He might not have a motto, but Richard Moross definitely does have a lot of experience in all things MOO. He set up the company, after all. So we stacked a deck of burning (and not-so burning) questions in front of him and let him do the talking. The result was a mixture of business advice, Instagram follow advice, and what not to name your brand.
What’s your motto?
I definitely don’t have a motto. I know what the Arsenal motto is. That’s Concor Cre… Actually, I don’t know what it is. I should create a motto. I’ll have one ready next time.
What’s coming next?
About 20 more questions that I’m not gonna be able to answer! From a business perspective, change. The business has grown a lot over the last 15 years. And the pandemic has forced us to rethink a lot of things, but also allowed us to think more freely about what the future can hold.
And the last 18 months have been very hard and devastating in some instances, but also there’s a lot of exciting new things to think about. We’re thinking about the business, and about sustainability in the business, in a different way. We think about our products in a different way, we think about our culture [in a different way]. So without giving too much away, I’m telling you that there’s a bright future, and it’s really exciting. And a lot of it has been based on the reflections of the last 18 months, and a kind of optimistic view of what comes next.
The original name for the business was not MOO. The original name for the business was Pleasure Cards. It’s a terrible name. It has a lot of terrible connotations. So the idea was to reimagine, reinvent the business with a name that wasn’t “Pleasure Cards”, that didn’t really mean anything, was a bit more friendly, a bit more international. Short, memorable, a little bit strange.
There were a bunch of names that got shortlisted, I think MOO was originally written like the Greek Mu. I remember there was another company that had a similar name, and I was interested in that. And then it just became m, o, o. And then I saw that website was available, and started tinkering with logos and it stuck. And it has nothing to do with cows. [It’s] short, memorable, with two lucky o’s.
What would you tell the “you” of 15 years ago?
I’d say in about 13 and a half years, go and live in the countryside, move to New Zealand. On a more serious note, there’s nothing I regret. I’ve obviously made mistakes, the business has done stupid things and discovered a lot of stuff along the way. And I think that’s all part of the really fun tapestry of building a brand and a business and growing a company. And the fun of growth is always making mistakes and messing things up and learning from them. It’s part of the process of getting better at what you do.
I don’t think I’d want to spoil it, either. I often think if I could [time travel] backwards or forwards, which would be more interesting or valuable. The journey has been brilliant, and I wouldn’t really change anything about it.
Why did it start with business cards?
It didn’t, is the very simple answer to that. It started with pleasure cards, as I’ve already explained. So it was almost an effort to build a consumer version of business cards in the first instance. So it wasn’t about business, it was about the anti business card. And actually, in pursuing the creation of an anti business card, we ended up making business cards that were better than business cards of the time – bringing a lot of fun [and] design that was lacking. Talking to businesses in a new way, helping them in a new way. So in a way it didn’t start with business cards, it started with an attempt to subvert them.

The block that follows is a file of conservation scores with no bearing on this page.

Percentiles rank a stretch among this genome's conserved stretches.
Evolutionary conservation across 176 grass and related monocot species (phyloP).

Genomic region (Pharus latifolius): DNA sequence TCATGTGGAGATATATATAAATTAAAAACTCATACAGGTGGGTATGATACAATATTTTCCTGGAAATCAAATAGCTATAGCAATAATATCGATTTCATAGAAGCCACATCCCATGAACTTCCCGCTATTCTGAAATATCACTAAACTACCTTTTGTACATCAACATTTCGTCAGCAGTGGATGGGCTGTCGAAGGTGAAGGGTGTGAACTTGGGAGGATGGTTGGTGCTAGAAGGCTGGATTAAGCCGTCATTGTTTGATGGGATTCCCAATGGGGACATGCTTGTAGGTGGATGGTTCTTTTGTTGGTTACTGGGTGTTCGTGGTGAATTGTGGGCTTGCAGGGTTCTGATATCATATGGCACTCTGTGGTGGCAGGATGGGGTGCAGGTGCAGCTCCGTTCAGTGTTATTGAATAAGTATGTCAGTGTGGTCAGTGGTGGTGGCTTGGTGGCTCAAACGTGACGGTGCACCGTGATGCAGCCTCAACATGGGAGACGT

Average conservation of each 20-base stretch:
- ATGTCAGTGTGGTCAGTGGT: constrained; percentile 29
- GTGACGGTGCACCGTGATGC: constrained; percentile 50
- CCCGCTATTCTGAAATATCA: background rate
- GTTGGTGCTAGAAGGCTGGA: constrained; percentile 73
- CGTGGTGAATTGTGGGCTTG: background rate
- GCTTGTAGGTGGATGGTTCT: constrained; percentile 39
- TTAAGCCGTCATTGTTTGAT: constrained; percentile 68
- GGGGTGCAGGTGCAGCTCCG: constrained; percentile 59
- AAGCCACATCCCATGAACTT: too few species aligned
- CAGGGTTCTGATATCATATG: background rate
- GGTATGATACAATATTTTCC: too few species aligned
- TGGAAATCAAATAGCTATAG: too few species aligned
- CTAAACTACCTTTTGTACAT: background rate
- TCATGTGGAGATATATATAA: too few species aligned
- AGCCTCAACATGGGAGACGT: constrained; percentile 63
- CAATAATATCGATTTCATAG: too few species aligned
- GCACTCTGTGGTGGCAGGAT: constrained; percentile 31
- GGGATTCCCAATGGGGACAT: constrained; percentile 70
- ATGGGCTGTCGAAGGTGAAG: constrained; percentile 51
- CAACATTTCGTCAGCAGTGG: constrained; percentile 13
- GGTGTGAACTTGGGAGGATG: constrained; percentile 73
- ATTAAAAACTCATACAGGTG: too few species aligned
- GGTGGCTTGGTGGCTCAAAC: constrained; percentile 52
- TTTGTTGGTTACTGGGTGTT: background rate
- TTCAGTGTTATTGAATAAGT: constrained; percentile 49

What brands have inspired you, then and now?
Brands that I thought were very well constructed, not necessarily a brand that evokes anything to do with MOO, but I was talking about how Orange did their branding when they launched as a mobile brand here in the UK, and just how tight and clever and crisp that was. I think if you look today, there are very well thought through brands like Oatly, who I think we talk about internally and admire a lot of the work that they do.
What advice would you give a young entrepreneur?
I can tell you some of the things that were taught to me that I practice today, that have been powerful and have helped. One of the things that one of our early investors, and board member for this whole time, Robin Klein, told me way back in 2006 was get the bank balance sent to you every day.
And every working day of the year, I get the bank balance. I know exactly how much money the company has in the bank every day. And obviously it moves in and moves out. We pay salaries, we pay for services and so on, but it’s a very good pulse to the economic health of the business. It’s not a very sexy answer, but it’s a very powerful thing to be reminded of every day in the business.
What’s been the biggest challenge?
The last 18 months have been the biggest challenge. But if I think about the entire life of the business, it’s probably more subtle than that, in that you never really know how long it’s going to take it. I’ve described it before as being [like] you’re not sure whether you’re in a 100-metre race or a marathon. And pacing yourself, and managing your energy and managing the expectations of the team and your people and the board and your investors.
Understanding what type of a race you’re in, how much energy to put in, how to preserve your emotional energy, your stamina, as an individual but for the whole company, is really important. And that’s ultimately how you end up surviving, getting through challenges, as it’s more of an underlying KPI for you.